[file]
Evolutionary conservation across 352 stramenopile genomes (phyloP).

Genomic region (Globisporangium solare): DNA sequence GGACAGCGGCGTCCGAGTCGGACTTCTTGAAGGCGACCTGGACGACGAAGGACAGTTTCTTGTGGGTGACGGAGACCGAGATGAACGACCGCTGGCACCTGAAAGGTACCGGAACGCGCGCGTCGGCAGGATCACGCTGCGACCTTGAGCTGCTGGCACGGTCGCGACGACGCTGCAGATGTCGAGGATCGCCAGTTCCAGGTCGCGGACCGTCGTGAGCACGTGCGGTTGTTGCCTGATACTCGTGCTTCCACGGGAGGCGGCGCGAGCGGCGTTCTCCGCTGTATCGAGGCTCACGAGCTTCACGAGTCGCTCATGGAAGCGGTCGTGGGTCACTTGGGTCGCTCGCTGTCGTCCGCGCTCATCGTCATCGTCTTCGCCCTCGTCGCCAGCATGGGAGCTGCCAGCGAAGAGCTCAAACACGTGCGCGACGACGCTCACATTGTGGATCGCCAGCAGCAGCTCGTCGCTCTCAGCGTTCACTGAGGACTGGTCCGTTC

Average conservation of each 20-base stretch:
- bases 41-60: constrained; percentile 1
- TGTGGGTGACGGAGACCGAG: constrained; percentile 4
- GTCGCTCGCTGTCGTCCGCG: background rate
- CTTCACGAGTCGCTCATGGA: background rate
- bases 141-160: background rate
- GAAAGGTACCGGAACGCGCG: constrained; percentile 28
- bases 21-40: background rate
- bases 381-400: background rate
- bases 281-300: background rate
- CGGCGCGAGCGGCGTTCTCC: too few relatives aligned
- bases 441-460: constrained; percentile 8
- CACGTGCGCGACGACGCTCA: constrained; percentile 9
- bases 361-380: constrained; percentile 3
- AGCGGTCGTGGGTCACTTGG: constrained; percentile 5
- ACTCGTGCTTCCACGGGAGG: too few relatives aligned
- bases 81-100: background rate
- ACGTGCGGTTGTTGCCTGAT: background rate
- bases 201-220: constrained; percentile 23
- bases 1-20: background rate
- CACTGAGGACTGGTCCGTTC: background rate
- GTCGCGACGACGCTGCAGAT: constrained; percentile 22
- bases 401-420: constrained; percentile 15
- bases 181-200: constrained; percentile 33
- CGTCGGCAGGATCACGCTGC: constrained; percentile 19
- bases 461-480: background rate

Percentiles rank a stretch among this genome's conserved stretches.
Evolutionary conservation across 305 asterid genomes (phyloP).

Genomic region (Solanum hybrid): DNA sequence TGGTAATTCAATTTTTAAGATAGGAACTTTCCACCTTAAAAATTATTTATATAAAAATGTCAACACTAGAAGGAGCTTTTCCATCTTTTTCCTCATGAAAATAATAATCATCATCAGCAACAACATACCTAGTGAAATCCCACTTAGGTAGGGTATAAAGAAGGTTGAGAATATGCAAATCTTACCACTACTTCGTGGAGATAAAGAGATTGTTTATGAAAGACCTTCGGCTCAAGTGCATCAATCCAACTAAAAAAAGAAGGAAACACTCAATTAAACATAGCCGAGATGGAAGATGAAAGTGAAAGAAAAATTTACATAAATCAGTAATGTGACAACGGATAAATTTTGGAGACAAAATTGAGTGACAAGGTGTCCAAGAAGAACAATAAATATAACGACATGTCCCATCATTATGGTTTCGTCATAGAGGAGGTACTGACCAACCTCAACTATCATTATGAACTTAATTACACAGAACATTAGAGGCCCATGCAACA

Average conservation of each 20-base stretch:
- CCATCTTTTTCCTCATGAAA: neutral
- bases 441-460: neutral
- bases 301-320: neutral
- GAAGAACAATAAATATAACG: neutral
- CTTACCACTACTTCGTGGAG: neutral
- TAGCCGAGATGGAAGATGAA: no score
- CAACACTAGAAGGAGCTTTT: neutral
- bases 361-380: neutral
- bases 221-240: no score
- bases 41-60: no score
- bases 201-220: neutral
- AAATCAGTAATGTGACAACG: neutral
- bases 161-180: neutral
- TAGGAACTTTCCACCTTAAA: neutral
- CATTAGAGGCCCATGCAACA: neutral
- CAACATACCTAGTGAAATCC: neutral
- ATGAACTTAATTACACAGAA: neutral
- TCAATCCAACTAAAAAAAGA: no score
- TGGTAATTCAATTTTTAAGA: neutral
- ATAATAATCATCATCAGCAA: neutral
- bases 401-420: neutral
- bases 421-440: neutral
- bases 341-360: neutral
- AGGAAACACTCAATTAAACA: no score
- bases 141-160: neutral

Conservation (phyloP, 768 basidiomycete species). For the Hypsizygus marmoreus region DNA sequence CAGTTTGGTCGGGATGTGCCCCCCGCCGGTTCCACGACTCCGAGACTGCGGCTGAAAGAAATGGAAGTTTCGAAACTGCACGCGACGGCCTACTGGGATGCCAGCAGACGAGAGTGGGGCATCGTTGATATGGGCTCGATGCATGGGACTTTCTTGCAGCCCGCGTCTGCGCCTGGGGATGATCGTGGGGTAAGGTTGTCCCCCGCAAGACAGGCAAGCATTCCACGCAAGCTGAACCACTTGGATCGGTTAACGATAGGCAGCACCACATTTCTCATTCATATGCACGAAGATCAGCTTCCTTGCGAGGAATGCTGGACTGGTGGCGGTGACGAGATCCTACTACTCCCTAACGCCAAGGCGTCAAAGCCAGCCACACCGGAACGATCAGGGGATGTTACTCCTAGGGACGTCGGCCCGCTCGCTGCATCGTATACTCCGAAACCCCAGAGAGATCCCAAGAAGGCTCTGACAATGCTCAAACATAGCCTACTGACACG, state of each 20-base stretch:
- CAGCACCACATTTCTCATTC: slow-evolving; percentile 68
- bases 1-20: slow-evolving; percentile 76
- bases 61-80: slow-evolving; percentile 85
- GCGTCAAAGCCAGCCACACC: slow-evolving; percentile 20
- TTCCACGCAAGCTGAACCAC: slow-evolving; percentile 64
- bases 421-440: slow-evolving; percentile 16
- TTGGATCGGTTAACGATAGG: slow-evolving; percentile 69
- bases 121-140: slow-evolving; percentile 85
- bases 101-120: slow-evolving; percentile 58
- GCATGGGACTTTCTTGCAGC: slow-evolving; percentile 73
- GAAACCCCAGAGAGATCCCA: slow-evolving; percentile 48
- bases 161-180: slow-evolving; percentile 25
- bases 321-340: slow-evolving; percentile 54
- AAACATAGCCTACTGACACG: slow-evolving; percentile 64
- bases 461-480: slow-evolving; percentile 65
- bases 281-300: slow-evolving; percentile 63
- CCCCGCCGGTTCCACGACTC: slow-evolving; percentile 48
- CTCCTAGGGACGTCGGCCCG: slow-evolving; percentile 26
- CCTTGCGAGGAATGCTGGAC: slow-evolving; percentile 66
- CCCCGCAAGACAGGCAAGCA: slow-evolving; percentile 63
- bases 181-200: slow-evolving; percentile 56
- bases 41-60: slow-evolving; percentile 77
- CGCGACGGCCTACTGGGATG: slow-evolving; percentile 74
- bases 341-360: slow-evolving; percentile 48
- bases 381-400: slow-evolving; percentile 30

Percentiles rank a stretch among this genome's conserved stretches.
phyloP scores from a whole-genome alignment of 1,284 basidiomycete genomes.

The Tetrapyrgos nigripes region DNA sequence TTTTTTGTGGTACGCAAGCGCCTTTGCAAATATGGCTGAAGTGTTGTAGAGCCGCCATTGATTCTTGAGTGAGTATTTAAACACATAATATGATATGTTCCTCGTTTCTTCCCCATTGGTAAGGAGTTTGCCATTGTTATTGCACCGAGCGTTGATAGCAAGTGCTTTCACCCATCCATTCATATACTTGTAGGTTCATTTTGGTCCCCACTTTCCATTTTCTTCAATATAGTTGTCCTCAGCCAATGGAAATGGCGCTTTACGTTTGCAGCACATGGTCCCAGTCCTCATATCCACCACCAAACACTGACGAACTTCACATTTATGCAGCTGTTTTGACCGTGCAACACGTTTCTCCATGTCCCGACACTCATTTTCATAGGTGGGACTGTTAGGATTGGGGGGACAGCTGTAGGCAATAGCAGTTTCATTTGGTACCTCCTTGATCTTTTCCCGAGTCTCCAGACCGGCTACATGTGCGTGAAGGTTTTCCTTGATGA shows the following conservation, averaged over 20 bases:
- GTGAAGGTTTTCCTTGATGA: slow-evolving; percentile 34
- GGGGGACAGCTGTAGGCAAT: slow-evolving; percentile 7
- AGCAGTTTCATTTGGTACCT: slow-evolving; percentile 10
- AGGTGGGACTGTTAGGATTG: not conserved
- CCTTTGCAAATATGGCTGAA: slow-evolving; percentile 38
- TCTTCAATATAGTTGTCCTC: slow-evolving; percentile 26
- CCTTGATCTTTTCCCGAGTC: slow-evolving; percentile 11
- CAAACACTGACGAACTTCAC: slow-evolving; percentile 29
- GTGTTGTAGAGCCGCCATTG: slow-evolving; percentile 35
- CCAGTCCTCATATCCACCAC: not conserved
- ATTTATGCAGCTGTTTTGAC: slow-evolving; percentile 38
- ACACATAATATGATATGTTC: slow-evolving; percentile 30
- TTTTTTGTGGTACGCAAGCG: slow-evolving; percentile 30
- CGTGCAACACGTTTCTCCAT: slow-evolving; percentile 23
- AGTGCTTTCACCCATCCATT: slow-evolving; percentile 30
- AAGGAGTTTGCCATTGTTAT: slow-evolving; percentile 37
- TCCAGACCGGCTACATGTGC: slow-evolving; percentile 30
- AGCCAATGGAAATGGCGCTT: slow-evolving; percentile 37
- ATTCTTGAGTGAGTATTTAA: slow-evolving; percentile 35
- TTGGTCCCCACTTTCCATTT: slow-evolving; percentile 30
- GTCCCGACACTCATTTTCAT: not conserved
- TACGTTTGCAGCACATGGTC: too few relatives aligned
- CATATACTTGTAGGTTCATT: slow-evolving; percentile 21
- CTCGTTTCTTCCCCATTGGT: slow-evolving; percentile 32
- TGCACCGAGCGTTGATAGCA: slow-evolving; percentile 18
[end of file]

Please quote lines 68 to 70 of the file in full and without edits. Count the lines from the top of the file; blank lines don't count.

- GCATGGGACTTTCTTGCAGC: slow-evolving; percentile 73
- GAAACCCCAGAGAGATCCCA: slow-evolving; percentile 48
- bases 161-180: slow-evolving; percentile 25